The Homey Art Of Bento-Shizuoka Style!

All the bentoes are from the Missus’ archives!

Preparing a bento is an act of love.
Or an apprenticeship to love for single people!

As expats, although its notion has been ingrained in our gastronomic brains for more than half a century (not accounting for the Army ration packs of older generations), a lunch box simply cannot be compared to a Japanese bento!
After all, Western lunch boxes were a bit of a misnomer when you consider their very basic contents piled into an artless tin box.
On the other hand, why has bento grown so popular abroad (i.e. out of Japan)?
You just have to browse the Internet or Home Cooking Magazines to realize it has progressed far beyond a mere fad. The concept is here to stay and spread all over the World eventually.

Bento officionados usually agree on the following as the reasons for its popularity:
-Health: a real bento combining all the ingredients of a normal meal (and even more!) is bound to make up for a better-balanced repast than any lunch you would hurriedly buy at a baker’s, fast food joint or supermarket before wolfing it down at your office or workplace.
-Practicality: bento is conceived to be carried in vessels taking a minimum amount of space in your luggage. As it is usually wrapped with chopsticks (or fork and spoon) inside a tablecloth or large handkerchief one only needs to untie it, leave it atop its wrapping, open it and enjoy it at leisure on your office desk, at the company cafeteria or in a nearby park.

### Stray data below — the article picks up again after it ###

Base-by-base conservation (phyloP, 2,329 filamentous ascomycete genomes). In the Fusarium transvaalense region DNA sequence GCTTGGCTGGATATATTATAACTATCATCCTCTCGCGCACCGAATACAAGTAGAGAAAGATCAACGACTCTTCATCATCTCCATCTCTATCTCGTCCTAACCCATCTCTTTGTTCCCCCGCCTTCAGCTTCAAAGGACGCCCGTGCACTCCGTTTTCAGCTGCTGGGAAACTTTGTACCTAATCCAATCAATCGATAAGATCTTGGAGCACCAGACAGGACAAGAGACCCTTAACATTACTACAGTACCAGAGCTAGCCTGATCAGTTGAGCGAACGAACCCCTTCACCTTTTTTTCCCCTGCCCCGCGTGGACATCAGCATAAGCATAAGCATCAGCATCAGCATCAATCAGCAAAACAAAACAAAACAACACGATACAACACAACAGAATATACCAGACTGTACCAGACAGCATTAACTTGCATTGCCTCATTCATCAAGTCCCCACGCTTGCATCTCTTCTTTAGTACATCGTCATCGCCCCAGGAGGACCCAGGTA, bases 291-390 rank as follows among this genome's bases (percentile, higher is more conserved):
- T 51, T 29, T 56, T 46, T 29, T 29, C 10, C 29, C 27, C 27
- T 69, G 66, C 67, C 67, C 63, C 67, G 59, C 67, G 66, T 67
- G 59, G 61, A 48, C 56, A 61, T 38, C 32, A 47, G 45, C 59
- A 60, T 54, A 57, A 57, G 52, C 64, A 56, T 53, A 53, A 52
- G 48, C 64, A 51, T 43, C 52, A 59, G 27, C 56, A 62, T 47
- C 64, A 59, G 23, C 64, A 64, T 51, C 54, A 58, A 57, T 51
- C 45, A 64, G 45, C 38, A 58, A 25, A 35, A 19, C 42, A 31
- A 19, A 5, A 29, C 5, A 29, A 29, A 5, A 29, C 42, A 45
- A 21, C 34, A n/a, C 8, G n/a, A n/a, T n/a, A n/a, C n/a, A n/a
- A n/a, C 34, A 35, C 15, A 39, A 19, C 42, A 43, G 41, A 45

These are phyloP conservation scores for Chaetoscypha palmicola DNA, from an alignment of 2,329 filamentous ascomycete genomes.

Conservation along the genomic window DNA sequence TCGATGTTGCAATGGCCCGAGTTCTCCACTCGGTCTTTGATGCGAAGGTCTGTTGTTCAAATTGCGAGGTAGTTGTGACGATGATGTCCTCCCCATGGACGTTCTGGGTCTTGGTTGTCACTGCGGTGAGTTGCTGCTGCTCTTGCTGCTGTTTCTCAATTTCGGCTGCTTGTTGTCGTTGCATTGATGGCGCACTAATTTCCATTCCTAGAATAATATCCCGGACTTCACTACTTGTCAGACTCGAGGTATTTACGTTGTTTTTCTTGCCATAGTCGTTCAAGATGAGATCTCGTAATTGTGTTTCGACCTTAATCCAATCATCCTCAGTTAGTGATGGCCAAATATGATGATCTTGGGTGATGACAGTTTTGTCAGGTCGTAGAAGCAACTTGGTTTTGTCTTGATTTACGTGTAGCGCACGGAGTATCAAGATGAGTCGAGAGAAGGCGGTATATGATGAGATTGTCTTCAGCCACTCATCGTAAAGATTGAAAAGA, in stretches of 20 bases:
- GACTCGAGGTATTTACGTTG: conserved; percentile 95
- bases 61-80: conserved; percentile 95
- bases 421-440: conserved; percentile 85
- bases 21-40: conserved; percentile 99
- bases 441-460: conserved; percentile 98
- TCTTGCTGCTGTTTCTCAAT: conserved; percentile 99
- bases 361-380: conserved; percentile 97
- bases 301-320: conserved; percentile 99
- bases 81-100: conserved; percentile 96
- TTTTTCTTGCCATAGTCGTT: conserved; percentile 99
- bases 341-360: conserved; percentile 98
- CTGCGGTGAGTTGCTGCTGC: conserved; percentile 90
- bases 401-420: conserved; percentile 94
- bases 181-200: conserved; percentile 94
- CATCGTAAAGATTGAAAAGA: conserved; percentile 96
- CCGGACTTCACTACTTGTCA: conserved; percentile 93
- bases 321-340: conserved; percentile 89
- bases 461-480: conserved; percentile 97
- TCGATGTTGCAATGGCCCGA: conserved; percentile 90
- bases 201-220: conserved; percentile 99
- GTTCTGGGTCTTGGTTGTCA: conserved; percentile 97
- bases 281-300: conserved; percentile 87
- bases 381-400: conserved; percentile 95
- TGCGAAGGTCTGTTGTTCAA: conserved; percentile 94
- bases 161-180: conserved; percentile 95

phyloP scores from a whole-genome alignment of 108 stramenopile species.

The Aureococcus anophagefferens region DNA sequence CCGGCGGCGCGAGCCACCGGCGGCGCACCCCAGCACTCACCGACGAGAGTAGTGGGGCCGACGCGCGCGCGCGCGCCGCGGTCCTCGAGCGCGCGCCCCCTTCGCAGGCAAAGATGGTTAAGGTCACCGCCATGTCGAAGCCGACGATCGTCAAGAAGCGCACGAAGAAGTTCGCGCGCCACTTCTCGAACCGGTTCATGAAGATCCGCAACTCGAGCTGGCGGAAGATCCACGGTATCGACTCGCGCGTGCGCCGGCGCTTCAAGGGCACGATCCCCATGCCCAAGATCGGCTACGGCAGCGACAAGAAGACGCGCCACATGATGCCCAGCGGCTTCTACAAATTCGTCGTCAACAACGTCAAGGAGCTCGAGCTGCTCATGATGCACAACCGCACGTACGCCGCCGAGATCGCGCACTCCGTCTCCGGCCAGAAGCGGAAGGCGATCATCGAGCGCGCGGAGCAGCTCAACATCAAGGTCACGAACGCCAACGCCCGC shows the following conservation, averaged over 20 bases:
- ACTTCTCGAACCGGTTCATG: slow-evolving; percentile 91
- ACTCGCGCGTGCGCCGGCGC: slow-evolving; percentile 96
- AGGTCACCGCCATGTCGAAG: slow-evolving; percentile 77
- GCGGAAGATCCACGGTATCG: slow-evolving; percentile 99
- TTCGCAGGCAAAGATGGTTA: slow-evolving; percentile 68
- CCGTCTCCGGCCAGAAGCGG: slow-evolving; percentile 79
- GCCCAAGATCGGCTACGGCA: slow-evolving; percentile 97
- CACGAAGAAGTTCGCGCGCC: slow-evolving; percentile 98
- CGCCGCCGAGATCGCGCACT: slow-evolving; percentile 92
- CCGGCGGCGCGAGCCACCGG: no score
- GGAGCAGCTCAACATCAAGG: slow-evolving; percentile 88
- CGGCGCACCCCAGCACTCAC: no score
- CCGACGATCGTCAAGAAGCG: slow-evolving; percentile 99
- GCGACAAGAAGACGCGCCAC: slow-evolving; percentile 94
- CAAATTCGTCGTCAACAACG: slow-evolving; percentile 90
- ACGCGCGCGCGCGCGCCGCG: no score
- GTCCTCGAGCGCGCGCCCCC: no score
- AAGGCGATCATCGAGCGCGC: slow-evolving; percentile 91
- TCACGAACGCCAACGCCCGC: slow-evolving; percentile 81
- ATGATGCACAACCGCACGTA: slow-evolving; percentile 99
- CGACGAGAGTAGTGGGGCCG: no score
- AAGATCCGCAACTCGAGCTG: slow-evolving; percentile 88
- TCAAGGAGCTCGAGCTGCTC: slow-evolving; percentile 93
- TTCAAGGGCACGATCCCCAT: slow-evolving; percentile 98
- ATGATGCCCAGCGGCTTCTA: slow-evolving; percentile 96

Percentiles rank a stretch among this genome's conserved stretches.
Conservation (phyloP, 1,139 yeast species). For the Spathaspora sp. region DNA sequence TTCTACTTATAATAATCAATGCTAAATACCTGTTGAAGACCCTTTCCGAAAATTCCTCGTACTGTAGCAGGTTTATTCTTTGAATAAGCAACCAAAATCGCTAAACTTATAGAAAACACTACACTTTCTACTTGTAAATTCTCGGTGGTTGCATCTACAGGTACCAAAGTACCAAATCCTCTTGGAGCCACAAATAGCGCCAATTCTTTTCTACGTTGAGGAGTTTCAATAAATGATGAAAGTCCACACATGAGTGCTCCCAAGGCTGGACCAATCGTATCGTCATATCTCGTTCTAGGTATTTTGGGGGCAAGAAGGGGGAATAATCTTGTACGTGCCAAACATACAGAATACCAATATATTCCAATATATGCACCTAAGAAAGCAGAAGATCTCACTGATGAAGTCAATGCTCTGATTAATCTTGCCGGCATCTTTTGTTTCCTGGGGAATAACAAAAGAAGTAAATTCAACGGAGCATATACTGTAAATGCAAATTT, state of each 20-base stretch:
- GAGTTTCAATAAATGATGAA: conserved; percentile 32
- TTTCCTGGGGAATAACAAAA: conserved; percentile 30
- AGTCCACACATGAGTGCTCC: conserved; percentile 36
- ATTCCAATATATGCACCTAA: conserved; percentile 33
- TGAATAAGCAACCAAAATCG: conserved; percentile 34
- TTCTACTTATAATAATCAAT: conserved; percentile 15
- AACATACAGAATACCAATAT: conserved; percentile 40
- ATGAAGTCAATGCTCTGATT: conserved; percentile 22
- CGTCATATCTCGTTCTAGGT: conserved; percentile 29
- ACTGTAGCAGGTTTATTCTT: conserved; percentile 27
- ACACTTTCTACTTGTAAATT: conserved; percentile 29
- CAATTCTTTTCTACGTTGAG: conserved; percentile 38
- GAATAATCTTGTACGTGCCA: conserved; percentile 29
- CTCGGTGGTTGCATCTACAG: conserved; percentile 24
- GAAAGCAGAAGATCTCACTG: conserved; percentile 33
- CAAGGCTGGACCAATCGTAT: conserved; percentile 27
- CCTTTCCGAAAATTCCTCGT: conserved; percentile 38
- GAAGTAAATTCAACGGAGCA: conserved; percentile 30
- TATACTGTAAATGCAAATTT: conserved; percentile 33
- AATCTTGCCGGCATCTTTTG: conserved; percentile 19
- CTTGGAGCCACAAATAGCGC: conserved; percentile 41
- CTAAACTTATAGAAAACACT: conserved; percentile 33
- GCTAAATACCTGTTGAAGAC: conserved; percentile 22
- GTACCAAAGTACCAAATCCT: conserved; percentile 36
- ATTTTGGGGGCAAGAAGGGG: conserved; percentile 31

-Aesthetics: you just have to open a well-conceived bento box to have your friends or colleagues peer into it with envy and wonder. How many times have people witnessed others taking photographs of each other’s creation for further reference? Good friends will actually venture as far as exchanging some of their better morsels!

The idea that a bento is a woman’s or wife’s (or girlfriend’s) work has slowly but steadily become obsolete.
In Japan they even show (single) men preparing their lunch box alone in the kitchen on prime time TV shows.

Choosing your box or vessel:
Although traditional cedar wood boxes make for an exquisite gastronomic experience, one does not have to lavish money on extravagant bento boxes.
Such boxes may be of all shapes and material.
Many young Japanese men go as far as designing their own boxes into metal and plastic encased sets that look more than space shuttle contraptions than anything else.
A hard round plastic Tupperware can make for an appropriate bento box if you use plenty of dry curry over rice (don’t forget to decorate with crumbled boiled egg and a few sprigs of green!).

A rectangular bamboo fiber case very commonly found to pack souvenir treats will do well for sushi rolls where they can stand their cross section up.